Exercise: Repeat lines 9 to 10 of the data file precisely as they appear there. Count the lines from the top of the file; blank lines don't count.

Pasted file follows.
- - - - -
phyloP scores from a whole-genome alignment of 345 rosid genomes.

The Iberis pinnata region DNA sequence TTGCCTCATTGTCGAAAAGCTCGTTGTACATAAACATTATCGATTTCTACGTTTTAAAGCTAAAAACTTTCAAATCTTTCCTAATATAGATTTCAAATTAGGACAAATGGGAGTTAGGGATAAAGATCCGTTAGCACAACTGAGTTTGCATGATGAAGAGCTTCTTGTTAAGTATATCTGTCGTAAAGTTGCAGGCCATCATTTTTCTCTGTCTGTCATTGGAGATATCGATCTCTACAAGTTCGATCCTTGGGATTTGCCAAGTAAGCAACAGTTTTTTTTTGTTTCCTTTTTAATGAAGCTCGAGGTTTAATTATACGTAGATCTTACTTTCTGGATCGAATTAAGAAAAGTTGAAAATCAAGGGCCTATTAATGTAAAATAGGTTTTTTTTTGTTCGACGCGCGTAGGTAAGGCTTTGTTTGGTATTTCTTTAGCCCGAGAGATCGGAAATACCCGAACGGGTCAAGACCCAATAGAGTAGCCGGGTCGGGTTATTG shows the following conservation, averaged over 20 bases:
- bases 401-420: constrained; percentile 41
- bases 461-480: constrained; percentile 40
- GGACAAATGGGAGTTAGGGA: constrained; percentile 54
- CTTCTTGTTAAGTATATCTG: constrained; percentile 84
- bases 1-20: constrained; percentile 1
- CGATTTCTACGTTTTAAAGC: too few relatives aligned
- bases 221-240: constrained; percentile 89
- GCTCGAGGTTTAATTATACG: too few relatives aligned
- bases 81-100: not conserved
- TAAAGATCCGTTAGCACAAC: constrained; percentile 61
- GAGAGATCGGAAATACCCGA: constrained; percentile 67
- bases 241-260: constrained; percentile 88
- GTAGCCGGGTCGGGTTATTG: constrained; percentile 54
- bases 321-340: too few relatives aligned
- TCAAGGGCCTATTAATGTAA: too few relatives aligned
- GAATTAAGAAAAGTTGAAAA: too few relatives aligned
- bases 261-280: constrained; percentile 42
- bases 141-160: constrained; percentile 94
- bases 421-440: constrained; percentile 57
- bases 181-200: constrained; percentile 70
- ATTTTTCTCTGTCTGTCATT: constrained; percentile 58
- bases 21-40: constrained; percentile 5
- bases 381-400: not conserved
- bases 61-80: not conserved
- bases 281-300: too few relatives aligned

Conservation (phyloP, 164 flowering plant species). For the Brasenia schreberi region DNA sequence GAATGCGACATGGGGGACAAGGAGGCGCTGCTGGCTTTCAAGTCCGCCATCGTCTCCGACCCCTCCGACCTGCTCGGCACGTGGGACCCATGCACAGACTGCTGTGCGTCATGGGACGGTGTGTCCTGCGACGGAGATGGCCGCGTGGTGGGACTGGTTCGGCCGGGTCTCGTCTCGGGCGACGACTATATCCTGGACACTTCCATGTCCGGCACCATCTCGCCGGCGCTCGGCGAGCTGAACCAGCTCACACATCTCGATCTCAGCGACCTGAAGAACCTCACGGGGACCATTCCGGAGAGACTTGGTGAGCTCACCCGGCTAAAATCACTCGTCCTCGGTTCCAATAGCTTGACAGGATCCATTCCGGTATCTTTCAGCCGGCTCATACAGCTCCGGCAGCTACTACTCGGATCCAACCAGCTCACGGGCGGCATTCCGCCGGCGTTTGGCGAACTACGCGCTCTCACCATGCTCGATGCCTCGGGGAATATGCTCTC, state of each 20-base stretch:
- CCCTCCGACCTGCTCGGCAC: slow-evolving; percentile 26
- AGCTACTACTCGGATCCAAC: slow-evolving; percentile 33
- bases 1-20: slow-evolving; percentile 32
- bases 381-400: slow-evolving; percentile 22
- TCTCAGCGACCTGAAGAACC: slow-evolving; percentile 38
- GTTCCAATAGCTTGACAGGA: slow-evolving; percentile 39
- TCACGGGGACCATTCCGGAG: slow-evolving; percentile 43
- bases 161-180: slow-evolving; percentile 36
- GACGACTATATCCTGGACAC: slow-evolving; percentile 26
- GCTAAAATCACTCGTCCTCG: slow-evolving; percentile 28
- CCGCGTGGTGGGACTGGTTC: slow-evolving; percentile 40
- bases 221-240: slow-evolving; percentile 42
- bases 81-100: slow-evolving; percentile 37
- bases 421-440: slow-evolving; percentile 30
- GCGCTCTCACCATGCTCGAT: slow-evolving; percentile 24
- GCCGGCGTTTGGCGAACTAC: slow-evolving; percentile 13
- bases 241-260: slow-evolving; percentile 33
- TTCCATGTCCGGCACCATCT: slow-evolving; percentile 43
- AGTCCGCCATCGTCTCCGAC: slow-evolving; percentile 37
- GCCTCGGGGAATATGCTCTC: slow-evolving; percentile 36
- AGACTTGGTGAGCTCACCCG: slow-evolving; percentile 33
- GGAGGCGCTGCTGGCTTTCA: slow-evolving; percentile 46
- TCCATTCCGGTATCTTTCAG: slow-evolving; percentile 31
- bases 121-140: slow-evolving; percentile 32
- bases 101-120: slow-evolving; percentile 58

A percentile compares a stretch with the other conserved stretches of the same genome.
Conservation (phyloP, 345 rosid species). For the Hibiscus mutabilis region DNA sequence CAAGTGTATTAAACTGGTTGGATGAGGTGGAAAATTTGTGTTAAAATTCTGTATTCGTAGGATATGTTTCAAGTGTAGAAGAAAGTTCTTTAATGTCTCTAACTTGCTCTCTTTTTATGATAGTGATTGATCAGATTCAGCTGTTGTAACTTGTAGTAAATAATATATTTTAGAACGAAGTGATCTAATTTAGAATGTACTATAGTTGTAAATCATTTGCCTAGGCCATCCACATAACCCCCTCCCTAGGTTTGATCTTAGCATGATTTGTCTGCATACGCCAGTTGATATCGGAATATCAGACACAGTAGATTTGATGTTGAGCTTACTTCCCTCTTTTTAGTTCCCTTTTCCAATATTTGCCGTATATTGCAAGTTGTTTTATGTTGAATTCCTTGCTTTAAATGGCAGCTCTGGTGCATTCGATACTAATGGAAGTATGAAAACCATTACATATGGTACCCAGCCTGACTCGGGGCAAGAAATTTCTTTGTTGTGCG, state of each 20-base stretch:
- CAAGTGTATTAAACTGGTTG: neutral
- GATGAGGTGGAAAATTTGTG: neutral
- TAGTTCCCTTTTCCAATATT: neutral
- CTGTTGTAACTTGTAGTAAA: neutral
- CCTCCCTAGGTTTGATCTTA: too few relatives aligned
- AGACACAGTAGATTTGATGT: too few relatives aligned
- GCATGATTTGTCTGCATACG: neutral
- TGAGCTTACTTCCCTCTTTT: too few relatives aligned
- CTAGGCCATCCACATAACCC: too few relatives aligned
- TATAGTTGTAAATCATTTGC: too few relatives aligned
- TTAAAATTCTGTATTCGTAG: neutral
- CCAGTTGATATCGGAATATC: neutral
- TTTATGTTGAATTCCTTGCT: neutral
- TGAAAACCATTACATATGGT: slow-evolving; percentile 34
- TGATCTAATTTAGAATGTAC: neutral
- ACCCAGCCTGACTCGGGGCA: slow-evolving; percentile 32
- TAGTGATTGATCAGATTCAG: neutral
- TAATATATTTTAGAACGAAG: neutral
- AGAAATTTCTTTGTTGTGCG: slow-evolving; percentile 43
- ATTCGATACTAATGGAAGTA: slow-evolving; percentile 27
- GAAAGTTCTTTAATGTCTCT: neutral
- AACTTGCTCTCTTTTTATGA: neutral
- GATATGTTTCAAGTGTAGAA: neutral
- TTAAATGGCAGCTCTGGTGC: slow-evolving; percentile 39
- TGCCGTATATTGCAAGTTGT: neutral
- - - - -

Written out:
- bases 221-240: constrained; percentile 89
- GCTCGAGGTTTAATTATACG: too few relatives aligned